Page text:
Everyone, as a member of society, has the right to social security and is entitled to realization, through national effort and international co-operation and in accordance with the organization and resources of each State, of the economic, social and cultural rights indispensable for his dignity and the free development of his personality.

Article 23.
(1) Everyone has the right to work, to free choice of employment, to just and favourable conditions of work and to protection against unemployment.
(2) Everyone, without any discrimination, has the right to equal pay for equal work.
(3) Everyone who works has the right to just and favourable remuneration ensuring for himself and his family an existence worthy of human dignity, and supplemented, if necessary, by other means of social protection.
(4) Everyone has the right to form and to join trade unions for the protection of his interests.

Article 24.
Everyone has the right to rest and leisure, including reasonable limitation of working hours and periodic holidays with pay.

Article 25.
(1) Everyone has the right to a standard of living adequate for the health and well-being of himself and of his family, including food, clothing, housing and medical care and necessary social services, and the right to security in the event of unemployment, sickness, disability, widowhood, old age or other lack of livelihood in circumstances beyond his control.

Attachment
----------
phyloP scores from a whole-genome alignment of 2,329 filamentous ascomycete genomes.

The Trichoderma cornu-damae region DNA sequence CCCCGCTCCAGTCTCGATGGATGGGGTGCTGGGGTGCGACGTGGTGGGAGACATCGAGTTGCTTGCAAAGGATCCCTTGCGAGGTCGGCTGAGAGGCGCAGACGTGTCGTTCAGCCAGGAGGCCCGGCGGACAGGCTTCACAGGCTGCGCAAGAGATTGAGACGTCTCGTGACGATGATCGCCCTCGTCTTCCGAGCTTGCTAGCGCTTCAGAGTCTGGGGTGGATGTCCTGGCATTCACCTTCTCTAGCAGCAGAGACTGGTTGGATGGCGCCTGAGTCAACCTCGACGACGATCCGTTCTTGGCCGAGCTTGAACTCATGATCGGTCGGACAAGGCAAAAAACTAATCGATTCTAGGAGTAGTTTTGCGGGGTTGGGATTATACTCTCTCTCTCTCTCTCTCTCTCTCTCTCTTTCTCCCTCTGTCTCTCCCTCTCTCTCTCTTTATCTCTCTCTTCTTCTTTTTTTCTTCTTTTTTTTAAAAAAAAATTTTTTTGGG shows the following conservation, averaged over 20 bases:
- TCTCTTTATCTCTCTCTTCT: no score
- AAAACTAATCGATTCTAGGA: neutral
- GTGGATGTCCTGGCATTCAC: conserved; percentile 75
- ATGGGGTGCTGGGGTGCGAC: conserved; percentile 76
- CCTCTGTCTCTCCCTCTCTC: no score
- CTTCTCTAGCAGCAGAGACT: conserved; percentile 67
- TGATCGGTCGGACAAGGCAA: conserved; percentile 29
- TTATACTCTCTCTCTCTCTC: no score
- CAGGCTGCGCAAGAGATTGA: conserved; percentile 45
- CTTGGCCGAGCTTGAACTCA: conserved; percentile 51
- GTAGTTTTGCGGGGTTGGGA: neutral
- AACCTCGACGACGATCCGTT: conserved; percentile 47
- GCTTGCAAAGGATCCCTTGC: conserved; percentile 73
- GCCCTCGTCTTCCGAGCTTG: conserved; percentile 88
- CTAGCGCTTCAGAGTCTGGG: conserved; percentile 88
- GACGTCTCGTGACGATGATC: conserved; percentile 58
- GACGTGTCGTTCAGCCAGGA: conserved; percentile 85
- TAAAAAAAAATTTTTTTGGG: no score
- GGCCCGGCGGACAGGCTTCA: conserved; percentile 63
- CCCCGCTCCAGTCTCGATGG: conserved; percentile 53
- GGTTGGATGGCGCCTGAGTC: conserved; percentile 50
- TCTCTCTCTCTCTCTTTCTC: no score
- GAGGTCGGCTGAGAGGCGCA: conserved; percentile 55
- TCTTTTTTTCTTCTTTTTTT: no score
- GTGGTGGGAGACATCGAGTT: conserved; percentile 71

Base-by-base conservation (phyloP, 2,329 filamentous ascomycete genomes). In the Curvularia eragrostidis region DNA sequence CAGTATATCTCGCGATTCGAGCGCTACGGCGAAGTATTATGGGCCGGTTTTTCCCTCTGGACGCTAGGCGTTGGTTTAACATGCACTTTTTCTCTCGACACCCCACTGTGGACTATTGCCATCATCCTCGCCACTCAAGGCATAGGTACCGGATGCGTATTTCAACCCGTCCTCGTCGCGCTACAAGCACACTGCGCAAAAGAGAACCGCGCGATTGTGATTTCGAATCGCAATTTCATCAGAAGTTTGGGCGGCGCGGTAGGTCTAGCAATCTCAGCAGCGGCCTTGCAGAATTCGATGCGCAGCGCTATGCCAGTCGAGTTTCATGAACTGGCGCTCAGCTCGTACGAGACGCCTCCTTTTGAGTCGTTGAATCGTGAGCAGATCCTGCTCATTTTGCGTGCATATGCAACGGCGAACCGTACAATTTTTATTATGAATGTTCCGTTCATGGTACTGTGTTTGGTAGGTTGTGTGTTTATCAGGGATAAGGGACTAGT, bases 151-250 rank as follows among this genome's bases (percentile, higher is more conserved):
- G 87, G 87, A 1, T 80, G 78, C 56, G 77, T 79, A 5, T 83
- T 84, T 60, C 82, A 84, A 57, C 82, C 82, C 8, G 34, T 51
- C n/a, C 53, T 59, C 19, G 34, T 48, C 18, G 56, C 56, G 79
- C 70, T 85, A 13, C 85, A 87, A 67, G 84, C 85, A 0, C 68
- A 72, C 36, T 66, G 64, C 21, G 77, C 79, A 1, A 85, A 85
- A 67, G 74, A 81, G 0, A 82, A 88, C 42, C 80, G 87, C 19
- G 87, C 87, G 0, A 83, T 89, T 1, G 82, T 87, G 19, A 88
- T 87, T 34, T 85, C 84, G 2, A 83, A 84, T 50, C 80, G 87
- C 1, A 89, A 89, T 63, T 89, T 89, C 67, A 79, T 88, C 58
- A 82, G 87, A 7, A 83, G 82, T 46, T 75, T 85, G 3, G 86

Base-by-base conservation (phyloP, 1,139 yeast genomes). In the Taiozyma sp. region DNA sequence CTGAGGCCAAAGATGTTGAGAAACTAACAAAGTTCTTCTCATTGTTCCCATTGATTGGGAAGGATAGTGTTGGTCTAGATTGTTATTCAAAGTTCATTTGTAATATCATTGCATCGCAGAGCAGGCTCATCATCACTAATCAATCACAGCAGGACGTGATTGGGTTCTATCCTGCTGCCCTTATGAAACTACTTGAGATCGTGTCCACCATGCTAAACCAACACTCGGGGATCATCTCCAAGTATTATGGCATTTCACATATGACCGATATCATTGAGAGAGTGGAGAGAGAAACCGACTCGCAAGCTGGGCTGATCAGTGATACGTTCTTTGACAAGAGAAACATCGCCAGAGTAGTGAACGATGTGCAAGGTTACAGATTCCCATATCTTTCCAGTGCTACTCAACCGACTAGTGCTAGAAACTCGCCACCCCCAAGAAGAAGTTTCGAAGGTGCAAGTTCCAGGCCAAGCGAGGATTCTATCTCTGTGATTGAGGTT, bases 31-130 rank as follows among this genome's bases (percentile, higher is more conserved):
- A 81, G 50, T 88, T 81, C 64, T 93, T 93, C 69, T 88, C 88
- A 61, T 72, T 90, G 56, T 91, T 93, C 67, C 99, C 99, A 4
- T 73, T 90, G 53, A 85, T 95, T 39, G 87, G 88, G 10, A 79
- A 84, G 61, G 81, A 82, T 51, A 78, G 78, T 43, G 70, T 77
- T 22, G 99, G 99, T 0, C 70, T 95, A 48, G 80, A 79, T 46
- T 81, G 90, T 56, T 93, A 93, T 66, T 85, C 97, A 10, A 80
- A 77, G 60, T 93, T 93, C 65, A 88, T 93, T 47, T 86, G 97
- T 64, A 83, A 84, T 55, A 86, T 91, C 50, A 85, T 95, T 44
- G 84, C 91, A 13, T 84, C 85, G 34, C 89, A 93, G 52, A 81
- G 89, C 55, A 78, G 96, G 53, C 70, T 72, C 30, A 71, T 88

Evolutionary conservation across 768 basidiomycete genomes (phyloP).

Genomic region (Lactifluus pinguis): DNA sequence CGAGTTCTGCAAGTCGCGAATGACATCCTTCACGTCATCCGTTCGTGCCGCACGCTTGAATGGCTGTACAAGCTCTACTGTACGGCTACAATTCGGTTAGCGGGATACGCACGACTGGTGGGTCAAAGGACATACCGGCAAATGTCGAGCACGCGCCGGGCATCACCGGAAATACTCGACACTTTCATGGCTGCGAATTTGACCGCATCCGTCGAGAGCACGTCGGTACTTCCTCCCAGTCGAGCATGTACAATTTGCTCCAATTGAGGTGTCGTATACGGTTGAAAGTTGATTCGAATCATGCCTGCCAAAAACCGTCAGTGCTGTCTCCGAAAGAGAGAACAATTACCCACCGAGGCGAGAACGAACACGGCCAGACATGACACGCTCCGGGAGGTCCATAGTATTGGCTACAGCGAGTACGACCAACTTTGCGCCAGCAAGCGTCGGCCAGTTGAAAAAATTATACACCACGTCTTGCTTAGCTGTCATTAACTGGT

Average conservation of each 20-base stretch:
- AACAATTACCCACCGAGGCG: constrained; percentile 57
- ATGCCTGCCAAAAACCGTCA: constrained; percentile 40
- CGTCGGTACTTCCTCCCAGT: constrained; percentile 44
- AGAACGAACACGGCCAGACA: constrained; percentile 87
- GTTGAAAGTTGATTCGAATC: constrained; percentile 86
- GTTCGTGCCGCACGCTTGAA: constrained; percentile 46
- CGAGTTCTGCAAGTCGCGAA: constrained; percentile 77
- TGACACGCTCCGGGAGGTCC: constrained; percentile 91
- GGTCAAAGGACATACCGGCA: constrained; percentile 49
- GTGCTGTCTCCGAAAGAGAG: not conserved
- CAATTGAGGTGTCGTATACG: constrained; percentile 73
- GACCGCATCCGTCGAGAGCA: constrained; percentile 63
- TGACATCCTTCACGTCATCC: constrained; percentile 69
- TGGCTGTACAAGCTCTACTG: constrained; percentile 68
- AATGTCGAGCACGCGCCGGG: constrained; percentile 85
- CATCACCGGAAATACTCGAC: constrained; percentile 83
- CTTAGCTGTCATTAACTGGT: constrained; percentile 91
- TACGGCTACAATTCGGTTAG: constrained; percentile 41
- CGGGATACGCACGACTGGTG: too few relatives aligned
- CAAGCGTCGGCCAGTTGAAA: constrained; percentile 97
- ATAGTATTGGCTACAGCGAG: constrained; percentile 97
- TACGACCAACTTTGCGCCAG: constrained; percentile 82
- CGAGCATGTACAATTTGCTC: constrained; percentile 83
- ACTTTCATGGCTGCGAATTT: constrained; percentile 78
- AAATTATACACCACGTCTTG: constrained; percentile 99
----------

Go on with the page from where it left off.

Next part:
(2) Motherhood and childhood are entitled to special care and assistance. All children, whether born in or out of wedlock, shall enjoy the same social protection.

Article 26.
(1) Everyone has the right to education. Education shall be free, at least in the elementary and fundamental stages. Elementary education shall be compulsory. Technical and professional education shall be made generally available and higher education shall be equally accessible to all on the basis of merit.
(2) Education shall be directed to the full development of the human personality and to the strengthening of respect for human rights and fundamental freedoms. It shall promote understanding, tolerance and friendship among all nations, racial or religious groups, and shall further the activities of the United Nations for the maintenance of peace.
(3) Parents have a prior right to choose the kind of education that shall be given to their children.

Article 27.
(1) Everyone has the right freely to participate in the cultural life of the community, to enjoy the arts and to share in scientific advancement and its benefits.